Spotlight Saturday: Bob Fosse

This week's Spotlight Saturday features American musical theatre choreographer Bob Fosse.

Bob Fosse, 'Give a Girl a Break', 1953

Robert Louis Fosse was born June 23 1927 in Chicago, Illinois, to Cyril and Sara Alice Fosse. He attended dance schools as a child, and began dancing professionally at 13, when he teamed up with Charles Gaff to form The Riff Brothers. After high school, Fosse enlisted in the US Navy, and was assigned to an entertainment unit. With the variety show, Tough Situation, he toured military and naval bases in the Pacific before his discharge in 1947. He then moved to New York where he studied acting at the American Theatre Wing while also dancing with his first wife, Mary Ann Niles, on stage and on television shows such as Your Hit Parade. During the 1950-1 tour of the show, Dean Martin and Jerry Lewis saw the couple's act at New York's Pierre Hotel and scheduled them to appear on Colgate Comedy Hour. Fosse was also appearing on the stage, making his Broadway debut in Dance Me a Song (1950) and acting as understudy for the title role in Pal Joey (1952-3), and he took on the part on tour.

Bob Fosse and Viveca Lindfors, 1963 revival of 'Pal Joey'

In 1953, Fosse was signed by MGM. His early film appearances include The Affairs of Dobie Gillis, Give a Girl a Break, and Kiss Me Kate. A short scene that he choreographed and performed with Carol Heney in Kiss Me Kate brought him to the attention of Broadway producers. In 1954 he returned to Broadway as the choreographer for The Pajama Game, directed by George Abbott and Jerome Robbins. The production earned him his first Tony Award. He earned another Tony when he again teamed with Abbott for Damn Yankees in 1955-7. It was while working on this musical that he met his third wife, Gwen Verdon, who was starring. Fosse would be recalled as choreographer when the two musicals were adapted for film.

Gwen Verdon and Bob Fosse in the film adaptation of 'Damn Yankees' 1958

Fosse's first experience as a director came with the musical Redhead (1959-60), which he also choreographed. The production starred Verdon, and again Fosse's choreography won a Tony. He also won Tonys for Little Me (1962-3, starring Sid Caesar), and Sweet Charity (1966-7, starring Verdon). He was invited to direct the film adaptation of Sweet Charity by Universal, though the finished film received mixed reviews. His next film was Cabaret, an adaptation of Fred Ebb and John Kander's stage production. Starring Liza Minnelli and Joel Grey, the film won eight Academy Awards, including Best Director for Fosse. Minnelli and Grey also received Oscars.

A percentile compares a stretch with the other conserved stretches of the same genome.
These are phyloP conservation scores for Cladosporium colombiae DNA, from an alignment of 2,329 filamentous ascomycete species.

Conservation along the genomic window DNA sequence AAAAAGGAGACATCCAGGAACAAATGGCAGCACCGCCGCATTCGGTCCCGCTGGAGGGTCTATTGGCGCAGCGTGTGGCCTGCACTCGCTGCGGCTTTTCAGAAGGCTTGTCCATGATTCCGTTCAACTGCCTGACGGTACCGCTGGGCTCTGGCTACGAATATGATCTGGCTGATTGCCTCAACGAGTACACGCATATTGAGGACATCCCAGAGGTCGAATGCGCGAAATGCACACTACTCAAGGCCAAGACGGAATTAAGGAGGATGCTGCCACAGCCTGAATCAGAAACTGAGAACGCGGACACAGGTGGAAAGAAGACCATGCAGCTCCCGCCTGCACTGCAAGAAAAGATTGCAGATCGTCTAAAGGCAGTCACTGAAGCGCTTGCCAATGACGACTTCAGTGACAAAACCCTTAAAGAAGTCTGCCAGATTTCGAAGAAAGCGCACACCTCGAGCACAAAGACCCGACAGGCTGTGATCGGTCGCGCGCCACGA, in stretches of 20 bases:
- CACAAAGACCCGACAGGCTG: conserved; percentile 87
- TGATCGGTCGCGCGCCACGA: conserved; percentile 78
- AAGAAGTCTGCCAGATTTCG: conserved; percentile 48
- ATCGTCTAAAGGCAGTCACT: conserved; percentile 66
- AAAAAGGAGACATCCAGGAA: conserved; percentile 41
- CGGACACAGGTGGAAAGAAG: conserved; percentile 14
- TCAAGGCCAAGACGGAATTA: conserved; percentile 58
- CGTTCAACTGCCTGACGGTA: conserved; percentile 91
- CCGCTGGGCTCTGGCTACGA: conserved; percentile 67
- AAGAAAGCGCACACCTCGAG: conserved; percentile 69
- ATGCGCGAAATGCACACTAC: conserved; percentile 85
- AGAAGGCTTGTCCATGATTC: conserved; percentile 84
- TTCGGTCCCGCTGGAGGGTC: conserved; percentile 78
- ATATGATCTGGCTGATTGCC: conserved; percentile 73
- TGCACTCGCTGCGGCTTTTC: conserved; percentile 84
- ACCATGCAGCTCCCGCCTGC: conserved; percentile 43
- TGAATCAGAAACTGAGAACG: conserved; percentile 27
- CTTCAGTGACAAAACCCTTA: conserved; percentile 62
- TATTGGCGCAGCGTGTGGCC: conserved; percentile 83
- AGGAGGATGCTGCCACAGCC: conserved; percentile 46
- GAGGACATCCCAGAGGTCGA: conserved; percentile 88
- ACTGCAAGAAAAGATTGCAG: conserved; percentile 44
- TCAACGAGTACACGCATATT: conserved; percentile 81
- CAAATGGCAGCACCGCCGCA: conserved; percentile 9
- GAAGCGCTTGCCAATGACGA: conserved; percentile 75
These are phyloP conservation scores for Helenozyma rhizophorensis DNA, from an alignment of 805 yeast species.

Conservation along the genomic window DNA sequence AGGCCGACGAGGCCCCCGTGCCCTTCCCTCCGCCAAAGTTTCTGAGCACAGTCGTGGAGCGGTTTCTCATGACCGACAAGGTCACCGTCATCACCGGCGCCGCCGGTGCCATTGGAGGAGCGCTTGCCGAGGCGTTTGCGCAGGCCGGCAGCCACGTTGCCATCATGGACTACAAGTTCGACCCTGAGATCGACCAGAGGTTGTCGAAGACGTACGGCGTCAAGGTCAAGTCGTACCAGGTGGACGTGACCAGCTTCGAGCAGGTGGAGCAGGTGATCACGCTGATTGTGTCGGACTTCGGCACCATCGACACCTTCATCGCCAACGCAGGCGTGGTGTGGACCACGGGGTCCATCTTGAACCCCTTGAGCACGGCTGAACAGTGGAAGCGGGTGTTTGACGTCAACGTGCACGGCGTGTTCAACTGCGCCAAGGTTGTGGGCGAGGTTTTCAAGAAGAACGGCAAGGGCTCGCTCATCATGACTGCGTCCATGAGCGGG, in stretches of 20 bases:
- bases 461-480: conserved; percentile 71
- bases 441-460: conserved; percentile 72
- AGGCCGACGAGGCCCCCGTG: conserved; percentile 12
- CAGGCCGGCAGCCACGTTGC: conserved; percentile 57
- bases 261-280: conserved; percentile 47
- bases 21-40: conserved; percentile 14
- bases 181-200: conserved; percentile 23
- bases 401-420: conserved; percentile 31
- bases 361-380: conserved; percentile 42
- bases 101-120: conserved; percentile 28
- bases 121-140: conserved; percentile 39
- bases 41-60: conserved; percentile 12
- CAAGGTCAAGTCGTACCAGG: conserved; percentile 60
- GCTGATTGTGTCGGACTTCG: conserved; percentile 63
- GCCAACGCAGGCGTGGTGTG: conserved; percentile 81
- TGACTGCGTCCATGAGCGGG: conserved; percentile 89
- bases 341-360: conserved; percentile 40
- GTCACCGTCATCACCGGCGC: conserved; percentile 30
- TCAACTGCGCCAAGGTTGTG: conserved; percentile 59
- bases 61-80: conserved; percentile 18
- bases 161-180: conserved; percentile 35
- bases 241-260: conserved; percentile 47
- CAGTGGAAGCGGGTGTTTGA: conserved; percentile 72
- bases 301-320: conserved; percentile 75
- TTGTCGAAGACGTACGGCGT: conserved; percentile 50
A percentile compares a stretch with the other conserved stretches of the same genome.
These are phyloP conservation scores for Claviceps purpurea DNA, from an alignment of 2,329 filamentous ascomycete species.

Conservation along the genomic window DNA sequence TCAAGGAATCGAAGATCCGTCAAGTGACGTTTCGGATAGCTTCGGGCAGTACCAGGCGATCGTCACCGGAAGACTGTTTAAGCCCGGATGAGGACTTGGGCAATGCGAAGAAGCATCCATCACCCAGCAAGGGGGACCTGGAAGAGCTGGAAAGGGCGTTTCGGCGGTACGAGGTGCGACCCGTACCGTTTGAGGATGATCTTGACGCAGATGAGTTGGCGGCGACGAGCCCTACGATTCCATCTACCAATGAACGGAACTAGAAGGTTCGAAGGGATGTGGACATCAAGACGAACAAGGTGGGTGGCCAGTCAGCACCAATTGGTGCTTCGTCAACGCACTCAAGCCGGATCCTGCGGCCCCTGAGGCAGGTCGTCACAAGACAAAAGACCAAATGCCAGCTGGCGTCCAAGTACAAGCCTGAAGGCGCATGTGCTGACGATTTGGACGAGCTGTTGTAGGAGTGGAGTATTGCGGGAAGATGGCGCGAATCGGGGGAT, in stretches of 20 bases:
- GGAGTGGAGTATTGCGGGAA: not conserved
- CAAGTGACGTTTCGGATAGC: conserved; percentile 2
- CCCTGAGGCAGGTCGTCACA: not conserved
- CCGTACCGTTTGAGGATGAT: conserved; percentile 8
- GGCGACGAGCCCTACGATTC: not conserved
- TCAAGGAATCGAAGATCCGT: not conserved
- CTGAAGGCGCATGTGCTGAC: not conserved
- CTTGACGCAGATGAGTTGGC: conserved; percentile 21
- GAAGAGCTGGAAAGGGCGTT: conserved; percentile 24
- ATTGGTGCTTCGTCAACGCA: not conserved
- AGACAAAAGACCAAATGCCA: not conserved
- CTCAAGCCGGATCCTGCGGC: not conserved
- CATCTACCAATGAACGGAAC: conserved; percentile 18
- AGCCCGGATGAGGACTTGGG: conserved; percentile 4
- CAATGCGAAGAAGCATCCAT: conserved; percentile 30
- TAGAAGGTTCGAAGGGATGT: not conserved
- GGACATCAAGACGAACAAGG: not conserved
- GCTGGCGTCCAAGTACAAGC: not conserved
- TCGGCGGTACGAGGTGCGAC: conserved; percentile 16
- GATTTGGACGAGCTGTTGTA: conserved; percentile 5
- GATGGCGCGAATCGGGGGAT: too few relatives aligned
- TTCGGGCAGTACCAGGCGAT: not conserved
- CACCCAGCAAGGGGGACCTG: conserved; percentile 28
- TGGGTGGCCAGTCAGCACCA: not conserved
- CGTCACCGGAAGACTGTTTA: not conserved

'Rich Man's Frug', from the film adaptation of 'Sweet Charity', 1969

Fosse again worked with Liza Minnelli for the TV show Liza with a Z, which won him Emmy awards for direction and choreography. In 1972, Pippin opened on Broadway, and a year later Fosse won Tonys for Best Director (Musical) and Choreography (making him the first person to win a Tony, an Oscar, and an Emmy in the same year - 1973). In 1974, Fosse left musicals for a biopic of tragic comic Lenny Bruce; the film was critically acclaimed, earning six Oscar nominations. He then returned to musicals: Chicago (1975-77), which he co-wrote, directed and choreographed, and Dancin' (1978-82), which earned him another Tony for choreography.

'Manson Trio', Revival of Fosse's 'Pippin'

Following open-heart surgery, Fosse directed All That Jazz (1979), an autobiographical film which was nominated for nine Academy Awards and two Oscars. His last film was Star 80 (1983), a biopic about a Playboy star who was murdered by her husband. He once again returned to theatre, where he wrote, directed and choreographed Big Deal (1986), which earned him his final Tony. The same year, he was involved in a revival of Sweet Charity. When the production moved to Washington D.C in 1987, he suffered a fatal heart attack on opening night, September 23 1987, aged 60.

Fosse's 'All That Jazz', 'Chicago'

An excerpt from Sweet Charity (1969):

Rehearsal footage of the original cast of Chicago (1975) - blurry but so worth it! (This is early stages of rehearsal so some scenes were later tweaked by Fosse):

And Ben Vareen and the cast of Pippin, 'Magic Can Do' at the 1973 Tony Awards:

Thanks for reading! Next week the Spotlight will be on Ninette de Valois.

- Selene

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